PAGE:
Anyways, take it with a grain of salt. These are the things that helped me make that transition.

My wife and I are going through this exact thing right now. Here's the approach we took:

1. Compare income vs. childcare costs. In our case, we already had one child in daycare while my wife and I both worked. Adding a second child to daycare (and remember infants cost way more in childcare than a 3 year old) was going to put our childcare bill several hundreds of dollars more than my wife earned. It was an easy decision.

2. Budget - if you don't know where your money is going, you won't be able to predict changes in budget when you eliminate an income.

3. It's easier to make the transition if you're a saver. For the past 4+ years, every raise my wife and I have gotten has gone directly to savings. We have (or had in her case) direct deposit setup such that the first set amount of money from each paycheck went to our checking account, and anything above that amount went to savings. So as we got raises, our checking account income never changed, and the savings account grew and grew.

4. Plan early. If you're basing the change to a single income on the birth of a child, you've got 8-9 months to get ready for the change. Use that time to build up a safety net above and beyond your normal emergency fund. Expect that the first few months of living on one income are going to be an adjustment phase and that you might spend more than you expected at first. Also think about expenses that are going to go up (heat & electricity for example) having people always at-home. Sure, you may not burn as much gasoline driving two cars to jobs every day, but you will need more lighting / heat / etc.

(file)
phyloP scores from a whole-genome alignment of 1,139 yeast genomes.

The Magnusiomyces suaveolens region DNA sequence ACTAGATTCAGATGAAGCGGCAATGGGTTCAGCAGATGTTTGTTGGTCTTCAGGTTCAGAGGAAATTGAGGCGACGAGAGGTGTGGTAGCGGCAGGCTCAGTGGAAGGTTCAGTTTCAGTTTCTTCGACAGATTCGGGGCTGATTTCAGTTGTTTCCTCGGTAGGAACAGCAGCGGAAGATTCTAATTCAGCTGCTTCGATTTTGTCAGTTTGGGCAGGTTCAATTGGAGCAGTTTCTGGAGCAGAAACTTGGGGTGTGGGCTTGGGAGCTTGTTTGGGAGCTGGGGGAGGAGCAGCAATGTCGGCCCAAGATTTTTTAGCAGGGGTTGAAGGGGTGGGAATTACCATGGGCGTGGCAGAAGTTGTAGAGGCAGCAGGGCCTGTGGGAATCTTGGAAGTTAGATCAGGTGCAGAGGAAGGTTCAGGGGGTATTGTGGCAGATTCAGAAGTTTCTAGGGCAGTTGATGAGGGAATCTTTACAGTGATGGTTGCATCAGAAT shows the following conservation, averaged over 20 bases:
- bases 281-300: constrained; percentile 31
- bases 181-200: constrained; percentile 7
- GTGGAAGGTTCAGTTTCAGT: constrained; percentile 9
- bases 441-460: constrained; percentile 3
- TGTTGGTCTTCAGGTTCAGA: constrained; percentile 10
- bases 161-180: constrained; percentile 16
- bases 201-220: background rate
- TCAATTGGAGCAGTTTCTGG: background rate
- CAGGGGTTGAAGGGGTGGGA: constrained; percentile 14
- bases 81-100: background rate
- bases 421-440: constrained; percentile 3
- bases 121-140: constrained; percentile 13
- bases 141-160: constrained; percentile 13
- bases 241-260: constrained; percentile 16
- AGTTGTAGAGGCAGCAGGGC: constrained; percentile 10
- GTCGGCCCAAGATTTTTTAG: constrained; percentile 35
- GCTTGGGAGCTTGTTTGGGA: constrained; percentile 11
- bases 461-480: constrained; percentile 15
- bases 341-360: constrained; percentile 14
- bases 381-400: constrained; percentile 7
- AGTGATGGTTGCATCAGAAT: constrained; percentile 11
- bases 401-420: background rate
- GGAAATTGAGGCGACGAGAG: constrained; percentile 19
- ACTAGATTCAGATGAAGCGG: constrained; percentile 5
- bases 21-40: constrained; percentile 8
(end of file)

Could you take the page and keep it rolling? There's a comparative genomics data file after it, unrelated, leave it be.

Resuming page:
5. Capitalize on equity you already have. For example, my wife and I knew we'd need a larger car when our second child was born (we both had small cars). We looked at both the cars we owned, what condition they were in, etc., and managed to sell the newer of our two cars for enough to pay off the remaining loan on that car, pay off the car we were keeping, and put several thousand dollars down on a slightly larger replacement vehicle. In the end, our insurance went down $50 a month, and our total cash output for car payments went down $115 a month. We looked at other areas we could save too, like reducing cell phone minutes because she won't need one for work or reducing the number of cable channels we have because we're realistically not going to have time between diapers and feedings to enjoy all 800 channels.

6. Treat the stay-at-home duties as a full time job. My wife and I had several conversations about what kinds of things she'd be doing as a stay-at-home mom, so there weren't any unspoken expectations or surprises as we moved into this change. She's got vacation time, she's got planned nights out, and we've setup budget line-items for the at-home stuff she'll want to do with the kids. Clearly identifying her role in the change has been fantastic for us. The end result is that we're working better as a team than we ever have before, and with her handling all the little day-to-day stuff around the house, we're able to spend a lot more time together as a family in the evenings and on the weekends.

Good Luck!